How much does it cost to nicely furnish a living room?
A lot -- at least that's the perception we get from some of the home-decorating programs on TV and articles in decor magazines.
Even "shabby chic" can be expensive -- if you buy it from Martha Stewart.
For someone moving into a first apartment or starting over after a divorce or separation, the thought of furniture-shopping can be scary. If you're on a tight budget, visions of credit card bills for furniture can be enough to make you resort to using those moving boxes for tables and chairs.
There is a way, however, to furnish a living room -- or even a home -- stylishly at a fraction of the prices paid by folks on those HGTV programs.
I furnished the "living room" shown here on a budget of $250 by mixing new items purchased at discount stores and "gently" used furniture found at thrift stores, tag sales and through online ads. We know some might cringe at the thought of a used couch. But others, including some interior designers, know that buyers with a good eye can find fabulous deals on quality furniture if they buy at a thrift store or from someone who is redecorating and getting rid of all of their "old" stuff.
I shopped for this living room over about six weeks. Here are some things I learned during the process:
1. You can't furnish a room in a day. Be prepared to do a lot of legwork. Typically, you will do a lot of "stopping by" the Salvation Army, Goodwill and other thrift stores before you find something you like. The merchandise changes every day, so if you don't see something one day, you might the next. You also need to troll the clearance aisles at hip budget stores such as Target or discounters like TJ Maxx.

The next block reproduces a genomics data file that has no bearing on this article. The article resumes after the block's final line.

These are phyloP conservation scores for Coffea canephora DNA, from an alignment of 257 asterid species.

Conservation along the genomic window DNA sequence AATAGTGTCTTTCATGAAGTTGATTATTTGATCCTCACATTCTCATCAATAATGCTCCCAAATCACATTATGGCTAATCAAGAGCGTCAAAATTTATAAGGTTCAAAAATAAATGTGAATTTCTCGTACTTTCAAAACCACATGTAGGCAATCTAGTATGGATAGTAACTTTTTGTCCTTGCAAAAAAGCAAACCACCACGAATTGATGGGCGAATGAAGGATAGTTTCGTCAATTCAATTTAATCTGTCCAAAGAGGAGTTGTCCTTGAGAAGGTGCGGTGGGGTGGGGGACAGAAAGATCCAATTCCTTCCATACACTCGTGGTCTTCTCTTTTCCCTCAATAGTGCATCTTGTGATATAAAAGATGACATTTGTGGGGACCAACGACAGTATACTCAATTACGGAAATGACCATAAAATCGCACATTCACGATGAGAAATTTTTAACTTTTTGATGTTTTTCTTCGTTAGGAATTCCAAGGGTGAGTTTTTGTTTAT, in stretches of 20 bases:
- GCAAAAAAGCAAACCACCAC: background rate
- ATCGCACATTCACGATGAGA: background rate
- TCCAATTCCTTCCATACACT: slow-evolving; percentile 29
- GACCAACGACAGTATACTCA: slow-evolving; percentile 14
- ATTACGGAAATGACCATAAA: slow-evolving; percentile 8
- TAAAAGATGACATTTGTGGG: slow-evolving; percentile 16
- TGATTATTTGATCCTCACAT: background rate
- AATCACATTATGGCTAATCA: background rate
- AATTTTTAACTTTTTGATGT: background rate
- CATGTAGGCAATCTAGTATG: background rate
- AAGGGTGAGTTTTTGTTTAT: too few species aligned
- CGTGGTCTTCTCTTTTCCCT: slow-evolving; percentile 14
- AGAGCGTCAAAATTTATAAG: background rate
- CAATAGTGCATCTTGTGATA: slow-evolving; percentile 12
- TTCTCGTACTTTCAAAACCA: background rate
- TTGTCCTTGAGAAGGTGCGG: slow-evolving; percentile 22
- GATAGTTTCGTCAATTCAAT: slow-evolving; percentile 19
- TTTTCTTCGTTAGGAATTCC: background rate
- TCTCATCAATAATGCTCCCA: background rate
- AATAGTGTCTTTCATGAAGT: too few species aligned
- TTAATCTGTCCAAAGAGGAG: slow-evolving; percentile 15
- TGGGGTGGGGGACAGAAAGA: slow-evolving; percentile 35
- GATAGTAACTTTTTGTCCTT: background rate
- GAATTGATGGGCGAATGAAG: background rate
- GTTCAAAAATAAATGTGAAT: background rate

2. Buy the couch and chair first, because these large items will determine the color palette and style of your room.
On my third trip to a Salvation Army store in my area, I started to get nervous. So far, I had purchased only two things -- a nicely framed poster of a harbor scene from the America's Cup in Newport, R.I., for $9.99 at one Salvation Army store, and a mint-condition brown-and-gold Naugahyde ottoman on gold rollers for $10 from a Hadassah Thrift Store. Someone told me another Salvation Army had good stuff, so I checked it out but didn't find anything.
I knew I needed a couch and chair before I could go any further. But so far, everything I had seen in the classified ads in the newspaper and on www.craigslist.com had been beyond my budget of $125 tops for both items.
I again stopped by the first Salvation Army store I had visited, where I was gazing over the sea of couches, when a gold one caught my eye. I pulled it out for a better look and saw the clean "modern" lines of a piece that appeared to be circa 1950 or earlier. It had a fitted upholstered back with a single row of button tufting, square arms and tapered legs (covered by a skirt that I later took off). It resembled a couch I had just seen in the Design Within Reach Catalog for $1,598.
It had a matching chair, and the care the previous owners had taken with the pieces was evident in the four upholstered armrests that covered the pieces. The price for both: $69.99.
The problem: That gold color. It was not just any gold but the gold-that-goes-with-avocado hue that was so popular in the 1950s.
I wavered. I left. I returned. I bought. An extra 25 percent off at the cash register was a surprise. The total price for a used couch and chair in excellent condition: $55.
Buying that couch and chair gave me focus.